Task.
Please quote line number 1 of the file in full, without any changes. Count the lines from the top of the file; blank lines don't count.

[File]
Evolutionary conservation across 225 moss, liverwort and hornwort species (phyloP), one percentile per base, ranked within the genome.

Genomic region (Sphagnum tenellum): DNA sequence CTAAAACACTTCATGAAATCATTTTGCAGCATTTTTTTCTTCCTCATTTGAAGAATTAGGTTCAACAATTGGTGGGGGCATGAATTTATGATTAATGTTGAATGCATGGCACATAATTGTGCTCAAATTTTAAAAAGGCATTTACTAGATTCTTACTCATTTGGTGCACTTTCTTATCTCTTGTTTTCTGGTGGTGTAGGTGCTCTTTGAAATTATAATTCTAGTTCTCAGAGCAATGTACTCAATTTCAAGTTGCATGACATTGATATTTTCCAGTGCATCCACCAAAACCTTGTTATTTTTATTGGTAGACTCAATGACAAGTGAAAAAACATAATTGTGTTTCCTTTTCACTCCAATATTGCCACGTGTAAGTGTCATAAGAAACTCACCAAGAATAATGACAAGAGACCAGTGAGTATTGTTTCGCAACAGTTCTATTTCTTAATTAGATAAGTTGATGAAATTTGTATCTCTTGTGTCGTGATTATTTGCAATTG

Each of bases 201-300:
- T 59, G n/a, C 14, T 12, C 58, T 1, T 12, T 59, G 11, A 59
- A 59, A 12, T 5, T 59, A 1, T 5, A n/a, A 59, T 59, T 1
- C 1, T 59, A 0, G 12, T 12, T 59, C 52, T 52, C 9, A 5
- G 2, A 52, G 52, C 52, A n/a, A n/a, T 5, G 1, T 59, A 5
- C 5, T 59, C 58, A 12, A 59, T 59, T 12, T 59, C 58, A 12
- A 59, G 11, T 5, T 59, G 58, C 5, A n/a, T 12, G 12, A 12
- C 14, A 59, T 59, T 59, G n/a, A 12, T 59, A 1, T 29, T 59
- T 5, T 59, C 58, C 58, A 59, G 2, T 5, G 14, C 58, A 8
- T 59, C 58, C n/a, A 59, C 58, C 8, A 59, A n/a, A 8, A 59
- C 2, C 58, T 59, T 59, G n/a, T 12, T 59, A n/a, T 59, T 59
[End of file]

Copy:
Evolutionary conservation across 225 moss, liverwort and hornwort species (phyloP), one percentile per base, ranked within the genome.